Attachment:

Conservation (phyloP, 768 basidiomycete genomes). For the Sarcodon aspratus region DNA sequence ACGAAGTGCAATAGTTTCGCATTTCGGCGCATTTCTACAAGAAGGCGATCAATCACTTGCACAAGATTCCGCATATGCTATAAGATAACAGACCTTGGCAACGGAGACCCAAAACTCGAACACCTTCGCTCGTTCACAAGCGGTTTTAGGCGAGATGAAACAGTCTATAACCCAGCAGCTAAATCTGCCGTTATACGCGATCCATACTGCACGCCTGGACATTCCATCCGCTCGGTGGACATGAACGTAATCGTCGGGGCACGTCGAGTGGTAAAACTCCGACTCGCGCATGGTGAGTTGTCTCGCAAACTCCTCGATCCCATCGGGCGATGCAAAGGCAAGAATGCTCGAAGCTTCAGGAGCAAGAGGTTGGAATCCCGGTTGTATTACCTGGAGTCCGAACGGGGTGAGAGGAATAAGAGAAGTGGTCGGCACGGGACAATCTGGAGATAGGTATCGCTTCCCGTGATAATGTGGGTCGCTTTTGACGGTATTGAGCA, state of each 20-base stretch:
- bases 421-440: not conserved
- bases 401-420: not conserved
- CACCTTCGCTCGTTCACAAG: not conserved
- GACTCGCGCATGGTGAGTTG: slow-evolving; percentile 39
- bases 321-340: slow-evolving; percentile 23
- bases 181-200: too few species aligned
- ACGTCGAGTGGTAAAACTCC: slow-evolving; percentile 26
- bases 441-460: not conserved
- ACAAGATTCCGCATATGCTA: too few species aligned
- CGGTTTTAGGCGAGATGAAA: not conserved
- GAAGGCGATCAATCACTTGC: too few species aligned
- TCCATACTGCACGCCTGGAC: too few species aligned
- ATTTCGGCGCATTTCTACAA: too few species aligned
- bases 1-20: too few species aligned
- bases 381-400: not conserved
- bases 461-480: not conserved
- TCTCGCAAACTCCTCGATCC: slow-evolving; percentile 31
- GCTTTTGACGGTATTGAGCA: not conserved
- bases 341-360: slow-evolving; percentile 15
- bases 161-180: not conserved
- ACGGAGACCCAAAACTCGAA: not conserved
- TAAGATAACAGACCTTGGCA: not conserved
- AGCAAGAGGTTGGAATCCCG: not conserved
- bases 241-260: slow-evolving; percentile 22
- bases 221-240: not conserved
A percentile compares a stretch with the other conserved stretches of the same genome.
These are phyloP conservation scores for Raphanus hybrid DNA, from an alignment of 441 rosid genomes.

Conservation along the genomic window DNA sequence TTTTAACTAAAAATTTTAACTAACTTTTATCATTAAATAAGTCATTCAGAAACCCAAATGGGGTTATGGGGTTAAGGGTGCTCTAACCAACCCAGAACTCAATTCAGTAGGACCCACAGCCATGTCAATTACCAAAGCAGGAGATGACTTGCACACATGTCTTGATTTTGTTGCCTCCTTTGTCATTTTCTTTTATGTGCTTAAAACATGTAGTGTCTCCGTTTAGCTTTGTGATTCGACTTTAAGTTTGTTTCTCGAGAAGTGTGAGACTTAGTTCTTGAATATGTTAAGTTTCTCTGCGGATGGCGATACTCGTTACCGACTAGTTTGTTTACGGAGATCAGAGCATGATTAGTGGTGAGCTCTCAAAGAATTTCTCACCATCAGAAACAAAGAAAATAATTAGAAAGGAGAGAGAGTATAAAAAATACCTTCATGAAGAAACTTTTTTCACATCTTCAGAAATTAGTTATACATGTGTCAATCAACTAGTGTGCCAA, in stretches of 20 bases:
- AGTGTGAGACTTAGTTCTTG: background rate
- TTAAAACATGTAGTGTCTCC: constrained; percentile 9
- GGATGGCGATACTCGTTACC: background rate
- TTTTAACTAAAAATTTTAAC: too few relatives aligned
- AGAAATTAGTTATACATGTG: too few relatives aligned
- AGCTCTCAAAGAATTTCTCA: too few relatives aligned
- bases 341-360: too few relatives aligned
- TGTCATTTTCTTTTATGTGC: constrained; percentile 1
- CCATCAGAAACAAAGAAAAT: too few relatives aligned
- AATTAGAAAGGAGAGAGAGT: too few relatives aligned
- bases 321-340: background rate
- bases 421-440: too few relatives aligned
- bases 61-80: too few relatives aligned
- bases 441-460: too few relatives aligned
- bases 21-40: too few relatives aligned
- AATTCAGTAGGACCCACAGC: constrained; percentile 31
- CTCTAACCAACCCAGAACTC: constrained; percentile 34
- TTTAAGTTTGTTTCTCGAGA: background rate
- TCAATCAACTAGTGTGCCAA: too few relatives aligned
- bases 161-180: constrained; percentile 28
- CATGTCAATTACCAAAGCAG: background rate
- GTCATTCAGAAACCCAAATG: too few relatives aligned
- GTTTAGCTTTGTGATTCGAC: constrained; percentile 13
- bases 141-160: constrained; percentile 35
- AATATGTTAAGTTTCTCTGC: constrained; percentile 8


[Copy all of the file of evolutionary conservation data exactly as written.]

Conservation (phyloP, 768 basidiomycete genomes). For the Sarcodon aspratus region DNA sequence ACGAAGTGCAATAGTTTCGCATTTCGGCGCATTTCTACAAGAAGGCGATCAATCACTTGCACAAGATTCCGCATATGCTATAAGATAACAGACCTTGGCAACGGAGACCCAAAACTCGAACACCTTCGCTCGTTCACAAGCGGTTTTAGGCGAGATGAAACAGTCTATAACCCAGCAGCTAAATCTGCCGTTATACGCGATCCATACTGCACGCCTGGACATTCCATCCGCTCGGTGGACATGAACGTAATCGTCGGGGCACGTCGAGTGGTAAAACTCCGACTCGCGCATGGTGAGTTGTCTCGCAAACTCCTCGATCCCATCGGGCGATGCAAAGGCAAGAATGCTCGAAGCTTCAGGAGCAAGAGGTTGGAATCCCGGTTGTATTACCTGGAGTCCGAACGGGGTGAGAGGAATAAGAGAAGTGGTCGGCACGGGACAATCTGGAGATAGGTATCGCTTCCCGTGATAATGTGGGTCGCTTTTGACGGTATTGAGCA, state of each 20-base stretch:
- bases 421-440: not conserved
- bases 401-420: not conserved
- CACCTTCGCTCGTTCACAAG: not conserved
- GACTCGCGCATGGTGAGTTG: slow-evolving; percentile 39
- bases 321-340: slow-evolving; percentile 23
- bases 181-200: too few species aligned
- ACGTCGAGTGGTAAAACTCC: slow-evolving; percentile 26
- bases 441-460: not conserved
- ACAAGATTCCGCATATGCTA: too few species aligned
- CGGTTTTAGGCGAGATGAAA: not conserved
- GAAGGCGATCAATCACTTGC: too few species aligned
- TCCATACTGCACGCCTGGAC: too few species aligned
- ATTTCGGCGCATTTCTACAA: too few species aligned
- bases 1-20: too few species aligned
- bases 381-400: not conserved
- bases 461-480: not conserved
- TCTCGCAAACTCCTCGATCC: slow-evolving; percentile 31
- GCTTTTGACGGTATTGAGCA: not conserved
- bases 341-360: slow-evolving; percentile 15
- bases 161-180: not conserved
- ACGGAGACCCAAAACTCGAA: not conserved
- TAAGATAACAGACCTTGGCA: not conserved
- AGCAAGAGGTTGGAATCCCG: not conserved
- bases 241-260: slow-evolving; percentile 22
- bases 221-240: not conserved
A percentile compares a stretch with the other conserved stretches of the same genome.
These are phyloP conservation scores for Raphanus hybrid DNA, from an alignment of 441 rosid genomes.

Conservation along the genomic window DNA sequence TTTTAACTAAAAATTTTAACTAACTTTTATCATTAAATAAGTCATTCAGAAACCCAAATGGGGTTATGGGGTTAAGGGTGCTCTAACCAACCCAGAACTCAATTCAGTAGGACCCACAGCCATGTCAATTACCAAAGCAGGAGATGACTTGCACACATGTCTTGATTTTGTTGCCTCCTTTGTCATTTTCTTTTATGTGCTTAAAACATGTAGTGTCTCCGTTTAGCTTTGTGATTCGACTTTAAGTTTGTTTCTCGAGAAGTGTGAGACTTAGTTCTTGAATATGTTAAGTTTCTCTGCGGATGGCGATACTCGTTACCGACTAGTTTGTTTACGGAGATCAGAGCATGATTAGTGGTGAGCTCTCAAAGAATTTCTCACCATCAGAAACAAAGAAAATAATTAGAAAGGAGAGAGAGTATAAAAAATACCTTCATGAAGAAACTTTTTTCACATCTTCAGAAATTAGTTATACATGTGTCAATCAACTAGTGTGCCAA, in stretches of 20 bases:
- AGTGTGAGACTTAGTTCTTG: background rate
- TTAAAACATGTAGTGTCTCC: constrained; percentile 9
- GGATGGCGATACTCGTTACC: background rate
- TTTTAACTAAAAATTTTAAC: too few relatives aligned
- AGAAATTAGTTATACATGTG: too few relatives aligned
- AGCTCTCAAAGAATTTCTCA: too few relatives aligned
- bases 341-360: too few relatives aligned
- TGTCATTTTCTTTTATGTGC: constrained; percentile 1
- CCATCAGAAACAAAGAAAAT: too few relatives aligned
- AATTAGAAAGGAGAGAGAGT: too few relatives aligned
- bases 321-340: background rate
- bases 421-440: too few relatives aligned
- bases 61-80: too few relatives aligned
- bases 441-460: too few relatives aligned
- bases 21-40: too few relatives aligned
- AATTCAGTAGGACCCACAGC: constrained; percentile 31
- CTCTAACCAACCCAGAACTC: constrained; percentile 34
- TTTAAGTTTGTTTCTCGAGA: background rate
- TCAATCAACTAGTGTGCCAA: too few relatives aligned
- bases 161-180: constrained; percentile 28
- CATGTCAATTACCAAAGCAG: background rate
- GTCATTCAGAAACCCAAATG: too few relatives aligned
- GTTTAGCTTTGTGATTCGAC: constrained; percentile 13
- bases 141-160: constrained; percentile 35
- AATATGTTAAGTTTCTCTGC: constrained; percentile 8